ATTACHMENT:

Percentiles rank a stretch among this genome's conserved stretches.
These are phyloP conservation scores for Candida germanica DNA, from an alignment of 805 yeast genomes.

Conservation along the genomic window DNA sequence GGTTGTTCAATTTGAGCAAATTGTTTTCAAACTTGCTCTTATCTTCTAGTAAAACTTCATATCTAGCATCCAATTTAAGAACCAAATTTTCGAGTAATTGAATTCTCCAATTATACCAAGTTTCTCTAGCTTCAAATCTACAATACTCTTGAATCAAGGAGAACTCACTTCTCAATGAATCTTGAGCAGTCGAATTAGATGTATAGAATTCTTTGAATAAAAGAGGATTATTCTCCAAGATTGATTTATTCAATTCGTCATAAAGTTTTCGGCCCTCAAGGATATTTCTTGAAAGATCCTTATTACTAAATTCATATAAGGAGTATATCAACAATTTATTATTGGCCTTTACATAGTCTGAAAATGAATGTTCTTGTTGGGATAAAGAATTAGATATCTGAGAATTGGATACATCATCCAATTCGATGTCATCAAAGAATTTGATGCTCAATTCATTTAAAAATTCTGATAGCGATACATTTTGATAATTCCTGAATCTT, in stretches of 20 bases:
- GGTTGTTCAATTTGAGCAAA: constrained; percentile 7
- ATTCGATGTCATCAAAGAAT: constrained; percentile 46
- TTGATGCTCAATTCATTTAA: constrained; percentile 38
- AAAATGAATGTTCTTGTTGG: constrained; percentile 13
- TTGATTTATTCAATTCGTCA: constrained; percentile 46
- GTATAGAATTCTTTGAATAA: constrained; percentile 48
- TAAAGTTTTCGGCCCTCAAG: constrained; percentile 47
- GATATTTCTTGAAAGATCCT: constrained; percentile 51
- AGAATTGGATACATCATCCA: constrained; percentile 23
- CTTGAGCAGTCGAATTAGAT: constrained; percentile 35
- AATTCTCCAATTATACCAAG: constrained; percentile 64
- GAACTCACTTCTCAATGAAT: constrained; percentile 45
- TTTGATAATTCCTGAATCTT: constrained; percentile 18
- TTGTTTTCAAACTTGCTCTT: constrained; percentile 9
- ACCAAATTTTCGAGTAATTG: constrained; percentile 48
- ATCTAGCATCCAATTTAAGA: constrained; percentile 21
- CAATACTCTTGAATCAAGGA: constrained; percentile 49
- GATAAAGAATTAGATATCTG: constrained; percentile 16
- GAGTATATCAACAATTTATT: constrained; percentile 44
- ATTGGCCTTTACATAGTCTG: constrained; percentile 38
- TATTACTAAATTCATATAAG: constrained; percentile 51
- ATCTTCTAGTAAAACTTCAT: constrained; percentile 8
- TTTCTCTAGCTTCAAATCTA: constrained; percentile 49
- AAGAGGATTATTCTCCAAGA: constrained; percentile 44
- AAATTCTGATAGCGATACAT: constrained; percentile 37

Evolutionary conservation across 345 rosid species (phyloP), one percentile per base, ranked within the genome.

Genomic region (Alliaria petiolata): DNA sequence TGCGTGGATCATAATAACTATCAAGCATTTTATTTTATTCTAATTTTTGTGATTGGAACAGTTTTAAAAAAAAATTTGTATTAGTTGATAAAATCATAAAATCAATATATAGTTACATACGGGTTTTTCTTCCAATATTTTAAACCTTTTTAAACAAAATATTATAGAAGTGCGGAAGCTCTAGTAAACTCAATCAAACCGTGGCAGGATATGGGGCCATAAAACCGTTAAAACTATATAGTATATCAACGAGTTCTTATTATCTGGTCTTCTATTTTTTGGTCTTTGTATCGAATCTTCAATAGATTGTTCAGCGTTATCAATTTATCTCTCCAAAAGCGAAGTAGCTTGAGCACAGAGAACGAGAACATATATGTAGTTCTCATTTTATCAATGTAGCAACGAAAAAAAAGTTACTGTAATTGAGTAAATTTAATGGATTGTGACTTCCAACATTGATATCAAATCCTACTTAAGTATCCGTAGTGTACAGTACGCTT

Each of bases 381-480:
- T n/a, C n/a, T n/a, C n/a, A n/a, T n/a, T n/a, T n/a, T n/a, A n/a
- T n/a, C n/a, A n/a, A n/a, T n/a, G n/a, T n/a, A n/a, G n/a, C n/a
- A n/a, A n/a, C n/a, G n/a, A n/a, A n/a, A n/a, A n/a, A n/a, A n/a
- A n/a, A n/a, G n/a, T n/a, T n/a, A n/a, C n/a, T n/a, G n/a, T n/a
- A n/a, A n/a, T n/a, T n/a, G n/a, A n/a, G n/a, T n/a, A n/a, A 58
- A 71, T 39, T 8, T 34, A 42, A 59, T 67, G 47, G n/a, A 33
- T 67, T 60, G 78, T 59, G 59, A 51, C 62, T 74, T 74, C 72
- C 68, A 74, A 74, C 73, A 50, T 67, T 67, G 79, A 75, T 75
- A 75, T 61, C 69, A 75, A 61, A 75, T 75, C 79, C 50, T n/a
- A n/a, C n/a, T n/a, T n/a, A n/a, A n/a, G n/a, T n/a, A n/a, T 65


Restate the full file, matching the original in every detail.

Percentiles rank a stretch among this genome's conserved stretches.
These are phyloP conservation scores for Candida germanica DNA, from an alignment of 805 yeast genomes.

Conservation along the genomic window DNA sequence GGTTGTTCAATTTGAGCAAATTGTTTTCAAACTTGCTCTTATCTTCTAGTAAAACTTCATATCTAGCATCCAATTTAAGAACCAAATTTTCGAGTAATTGAATTCTCCAATTATACCAAGTTTCTCTAGCTTCAAATCTACAATACTCTTGAATCAAGGAGAACTCACTTCTCAATGAATCTTGAGCAGTCGAATTAGATGTATAGAATTCTTTGAATAAAAGAGGATTATTCTCCAAGATTGATTTATTCAATTCGTCATAAAGTTTTCGGCCCTCAAGGATATTTCTTGAAAGATCCTTATTACTAAATTCATATAAGGAGTATATCAACAATTTATTATTGGCCTTTACATAGTCTGAAAATGAATGTTCTTGTTGGGATAAAGAATTAGATATCTGAGAATTGGATACATCATCCAATTCGATGTCATCAAAGAATTTGATGCTCAATTCATTTAAAAATTCTGATAGCGATACATTTTGATAATTCCTGAATCTT, in stretches of 20 bases:
- GGTTGTTCAATTTGAGCAAA: constrained; percentile 7
- ATTCGATGTCATCAAAGAAT: constrained; percentile 46
- TTGATGCTCAATTCATTTAA: constrained; percentile 38
- AAAATGAATGTTCTTGTTGG: constrained; percentile 13
- TTGATTTATTCAATTCGTCA: constrained; percentile 46
- GTATAGAATTCTTTGAATAA: constrained; percentile 48
- TAAAGTTTTCGGCCCTCAAG: constrained; percentile 47
- GATATTTCTTGAAAGATCCT: constrained; percentile 51
- AGAATTGGATACATCATCCA: constrained; percentile 23
- CTTGAGCAGTCGAATTAGAT: constrained; percentile 35
- AATTCTCCAATTATACCAAG: constrained; percentile 64
- GAACTCACTTCTCAATGAAT: constrained; percentile 45
- TTTGATAATTCCTGAATCTT: constrained; percentile 18
- TTGTTTTCAAACTTGCTCTT: constrained; percentile 9
- ACCAAATTTTCGAGTAATTG: constrained; percentile 48
- ATCTAGCATCCAATTTAAGA: constrained; percentile 21
- CAATACTCTTGAATCAAGGA: constrained; percentile 49
- GATAAAGAATTAGATATCTG: constrained; percentile 16
- GAGTATATCAACAATTTATT: constrained; percentile 44
- ATTGGCCTTTACATAGTCTG: constrained; percentile 38
- TATTACTAAATTCATATAAG: constrained; percentile 51
- ATCTTCTAGTAAAACTTCAT: constrained; percentile 8
- TTTCTCTAGCTTCAAATCTA: constrained; percentile 49
- AAGAGGATTATTCTCCAAGA: constrained; percentile 44
- AAATTCTGATAGCGATACAT: constrained; percentile 37

Evolutionary conservation across 345 rosid species (phyloP), one percentile per base, ranked within the genome.

Genomic region (Alliaria petiolata): DNA sequence TGCGTGGATCATAATAACTATCAAGCATTTTATTTTATTCTAATTTTTGTGATTGGAACAGTTTTAAAAAAAAATTTGTATTAGTTGATAAAATCATAAAATCAATATATAGTTACATACGGGTTTTTCTTCCAATATTTTAAACCTTTTTAAACAAAATATTATAGAAGTGCGGAAGCTCTAGTAAACTCAATCAAACCGTGGCAGGATATGGGGCCATAAAACCGTTAAAACTATATAGTATATCAACGAGTTCTTATTATCTGGTCTTCTATTTTTTGGTCTTTGTATCGAATCTTCAATAGATTGTTCAGCGTTATCAATTTATCTCTCCAAAAGCGAAGTAGCTTGAGCACAGAGAACGAGAACATATATGTAGTTCTCATTTTATCAATGTAGCAACGAAAAAAAAGTTACTGTAATTGAGTAAATTTAATGGATTGTGACTTCCAACATTGATATCAAATCCTACTTAAGTATCCGTAGTGTACAGTACGCTT

Each of bases 381-480:
- T n/a, C n/a, T n/a, C n/a, A n/a, T n/a, T n/a, T n/a, T n/a, A n/a
- T n/a, C n/a, A n/a, A n/a, T n/a, G n/a, T n/a, A n/a, G n/a, C n/a
- A n/a, A n/a, C n/a, G n/a, A n/a, A n/a, A n/a, A n/a, A n/a, A n/a
- A n/a, A n/a, G n/a, T n/a, T n/a, A n/a, C n/a, T n/a, G n/a, T n/a
- A n/a, A n/a, T n/a, T n/a, G n/a, A n/a, G n/a, T n/a, A n/a, A 58
- A 71, T 39, T 8, T 34, A 42, A 59, T 67, G 47, G n/a, A 33
- T 67, T 60, G 78, T 59, G 59, A 51, C 62, T 74, T 74, C 72
- C 68, A 74, A 74, C 73, A 50, T 67, T 67, G 79, A 75, T 75
- A 75, T 61, C 69, A 75, A 61, A 75, T 75, C 79, C 50, T n/a
- A n/a, C n/a, T n/a, T n/a, A n/a, A n/a, G n/a, T n/a, A n/a, T 65